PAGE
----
Storm Brings Much Needed Rain, But Forecasted Rainfall Amounts Fall Short
It has been a few days since the late season Nor’easter moved through Central Jersey as well as the Garden State, and I didn’t have a chance to reflect on it until the past couple days. I had made a couple posts about the storm over the weekend, but things got busy at work, and I wasn’t able to get back to talking about it until now.
The storm was a potent one. The barometric pressure here in South Plainfield dropped to 29.10 inches of Hg on Sunday night. It was the lowest pressure in Northwestern Middlesex County since Hurricane Irene back in late August 2011. The brunt of the storm came in after I came home from work on Sunday night. From about 7:30 PM to about midnight, the storm pummeled the Central Jersey area with heavy rain and gusty winds.
However, once that fierce wave of storminess passed, things gradually got back to normal. While conditions still remained unsettled for the next couple of days, the worst of the nor’easter was over. The storm’s fury didn’t linger much into Monday morning for the rush hour commute. While the forecast was fairly accurate in terms of the timing of the worst part of the storm, it was incorrect as far as how long it was going to stick around.
Consequently, rainfall amounts were lower than expected. The forecast indicated that there would be about 2.5 to 3.5 inches of rainfall from this system. When all the raindrops were tallied up though on Monday, South Plainfield only got 1.32 inches of rain. A bit further north in Basking Ridge, which is located in Northern Somerset County, there was only 1.47 inches of rain on Sunday. To the south in Hillsborough in Southern Somerset County, there was 2.23 inches of rain while in New Brunswick, the county seat in Middlesex County, there was 2.22 inches of rain on Sunday.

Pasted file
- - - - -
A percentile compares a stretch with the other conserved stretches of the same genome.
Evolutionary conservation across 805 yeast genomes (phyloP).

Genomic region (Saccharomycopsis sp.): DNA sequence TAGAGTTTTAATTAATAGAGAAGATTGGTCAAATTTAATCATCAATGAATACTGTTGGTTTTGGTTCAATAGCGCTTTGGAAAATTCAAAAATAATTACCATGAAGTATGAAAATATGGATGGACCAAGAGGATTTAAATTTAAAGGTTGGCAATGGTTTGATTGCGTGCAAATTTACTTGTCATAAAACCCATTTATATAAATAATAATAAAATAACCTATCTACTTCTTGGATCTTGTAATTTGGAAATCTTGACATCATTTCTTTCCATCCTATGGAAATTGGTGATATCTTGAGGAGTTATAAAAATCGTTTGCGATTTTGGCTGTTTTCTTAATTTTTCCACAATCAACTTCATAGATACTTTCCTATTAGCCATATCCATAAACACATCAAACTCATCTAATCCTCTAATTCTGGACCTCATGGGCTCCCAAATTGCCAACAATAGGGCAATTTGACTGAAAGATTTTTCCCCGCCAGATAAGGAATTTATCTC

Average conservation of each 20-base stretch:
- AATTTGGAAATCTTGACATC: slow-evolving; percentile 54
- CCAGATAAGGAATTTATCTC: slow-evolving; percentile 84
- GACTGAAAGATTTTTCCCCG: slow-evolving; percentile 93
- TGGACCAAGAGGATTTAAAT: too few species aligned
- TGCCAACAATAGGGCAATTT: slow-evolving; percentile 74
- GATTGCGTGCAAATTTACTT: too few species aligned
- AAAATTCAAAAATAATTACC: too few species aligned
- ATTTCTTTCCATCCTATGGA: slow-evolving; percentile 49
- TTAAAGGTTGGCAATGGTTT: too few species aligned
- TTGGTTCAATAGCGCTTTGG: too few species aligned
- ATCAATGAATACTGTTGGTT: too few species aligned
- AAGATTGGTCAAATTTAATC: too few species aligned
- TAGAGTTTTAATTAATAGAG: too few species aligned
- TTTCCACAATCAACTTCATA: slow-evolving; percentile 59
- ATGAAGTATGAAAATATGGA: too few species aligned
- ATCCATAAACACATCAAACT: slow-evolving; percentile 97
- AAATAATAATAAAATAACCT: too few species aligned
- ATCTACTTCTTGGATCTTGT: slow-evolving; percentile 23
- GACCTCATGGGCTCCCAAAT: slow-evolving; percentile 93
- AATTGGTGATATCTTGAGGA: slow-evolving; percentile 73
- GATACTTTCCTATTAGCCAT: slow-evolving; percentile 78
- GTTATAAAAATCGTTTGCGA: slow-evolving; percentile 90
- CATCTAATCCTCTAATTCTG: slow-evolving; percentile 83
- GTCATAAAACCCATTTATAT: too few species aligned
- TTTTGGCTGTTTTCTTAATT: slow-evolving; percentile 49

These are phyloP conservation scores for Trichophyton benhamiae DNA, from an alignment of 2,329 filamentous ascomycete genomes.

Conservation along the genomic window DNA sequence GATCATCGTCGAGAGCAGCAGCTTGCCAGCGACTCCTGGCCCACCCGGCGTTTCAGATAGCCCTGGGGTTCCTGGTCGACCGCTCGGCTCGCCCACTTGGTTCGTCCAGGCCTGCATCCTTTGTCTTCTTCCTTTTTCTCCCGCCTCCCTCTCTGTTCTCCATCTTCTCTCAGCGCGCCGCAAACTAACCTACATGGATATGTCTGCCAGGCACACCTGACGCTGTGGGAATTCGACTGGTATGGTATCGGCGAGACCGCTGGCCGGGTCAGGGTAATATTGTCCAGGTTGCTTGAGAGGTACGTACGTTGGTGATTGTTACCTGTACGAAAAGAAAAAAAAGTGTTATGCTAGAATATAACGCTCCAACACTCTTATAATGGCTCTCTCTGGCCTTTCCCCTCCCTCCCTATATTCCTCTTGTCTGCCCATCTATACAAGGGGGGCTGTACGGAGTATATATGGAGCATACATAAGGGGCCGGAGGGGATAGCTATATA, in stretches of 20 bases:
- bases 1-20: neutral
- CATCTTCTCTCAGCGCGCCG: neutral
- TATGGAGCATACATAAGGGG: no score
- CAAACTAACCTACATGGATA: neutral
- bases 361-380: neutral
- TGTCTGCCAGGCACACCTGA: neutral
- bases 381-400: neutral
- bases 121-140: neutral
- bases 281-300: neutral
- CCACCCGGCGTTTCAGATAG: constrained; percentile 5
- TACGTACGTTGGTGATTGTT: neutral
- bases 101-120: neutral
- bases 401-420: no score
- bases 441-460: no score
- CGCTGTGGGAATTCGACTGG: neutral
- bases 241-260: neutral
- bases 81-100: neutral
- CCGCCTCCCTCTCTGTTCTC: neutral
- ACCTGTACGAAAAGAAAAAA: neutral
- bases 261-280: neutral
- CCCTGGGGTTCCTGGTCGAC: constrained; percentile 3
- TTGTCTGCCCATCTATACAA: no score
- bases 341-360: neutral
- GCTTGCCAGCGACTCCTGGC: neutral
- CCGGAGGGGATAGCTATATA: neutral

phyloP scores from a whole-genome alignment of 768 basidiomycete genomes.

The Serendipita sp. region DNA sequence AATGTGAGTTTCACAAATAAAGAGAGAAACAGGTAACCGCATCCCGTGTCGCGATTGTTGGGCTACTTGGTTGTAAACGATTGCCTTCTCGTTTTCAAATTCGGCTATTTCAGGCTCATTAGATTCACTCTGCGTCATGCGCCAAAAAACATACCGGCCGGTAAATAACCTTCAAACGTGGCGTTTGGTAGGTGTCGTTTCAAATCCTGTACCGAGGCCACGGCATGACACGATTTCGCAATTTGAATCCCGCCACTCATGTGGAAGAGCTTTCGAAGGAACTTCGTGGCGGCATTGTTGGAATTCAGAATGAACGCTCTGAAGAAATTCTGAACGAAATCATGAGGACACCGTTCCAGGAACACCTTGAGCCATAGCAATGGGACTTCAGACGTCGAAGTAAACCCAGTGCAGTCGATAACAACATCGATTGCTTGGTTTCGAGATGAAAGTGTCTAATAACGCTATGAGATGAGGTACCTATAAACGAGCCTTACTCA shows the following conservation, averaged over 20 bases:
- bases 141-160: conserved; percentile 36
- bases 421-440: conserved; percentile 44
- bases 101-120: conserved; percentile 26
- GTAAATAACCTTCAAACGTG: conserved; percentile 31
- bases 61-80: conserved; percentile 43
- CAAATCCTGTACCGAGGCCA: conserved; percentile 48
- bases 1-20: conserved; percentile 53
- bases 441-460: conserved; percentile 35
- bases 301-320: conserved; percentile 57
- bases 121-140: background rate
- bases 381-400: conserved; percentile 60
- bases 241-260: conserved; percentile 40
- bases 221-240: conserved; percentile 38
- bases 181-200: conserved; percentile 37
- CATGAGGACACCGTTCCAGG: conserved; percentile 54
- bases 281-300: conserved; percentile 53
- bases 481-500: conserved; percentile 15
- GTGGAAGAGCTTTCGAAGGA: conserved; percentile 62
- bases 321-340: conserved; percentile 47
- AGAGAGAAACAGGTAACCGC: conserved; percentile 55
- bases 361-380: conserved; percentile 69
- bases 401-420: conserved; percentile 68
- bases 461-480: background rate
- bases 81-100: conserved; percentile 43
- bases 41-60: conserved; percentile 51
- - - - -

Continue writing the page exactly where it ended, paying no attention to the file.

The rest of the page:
The positive is that we didn’t get any of the flooding projected. The negative was that the storm didn’t put as big a dent in the drought as first thought. Prior to the storm, New Jersey was running a rainfall deficit of 6 to 9 inches depending upon where you are located. The first measurable rainfall in April didn’t come to South Plainfield until the middle of last week. Normally, there is over 4 inches of rain on average in New Jersey during the month of April. Historically, the Garden State averages about 11 inches of rain over the first four months of the year. Before the storm, much of the state had only about 4 to 6 inches. South Plainfield had about 3.94 inches.
Much of the Garden State has been in a moderate drought with the lack of rain this spring on top of a below average winter in terms of snow. So, while 2.5 to 3.5 inches of rain would still left us in a rainfall deficit, it would have made a bigger dent. On the plus side though, the storm has brought in a weather pattern that has kept temperatures cooler than normal, and raised humidities somewhat, which has helped quell the fire threat for now.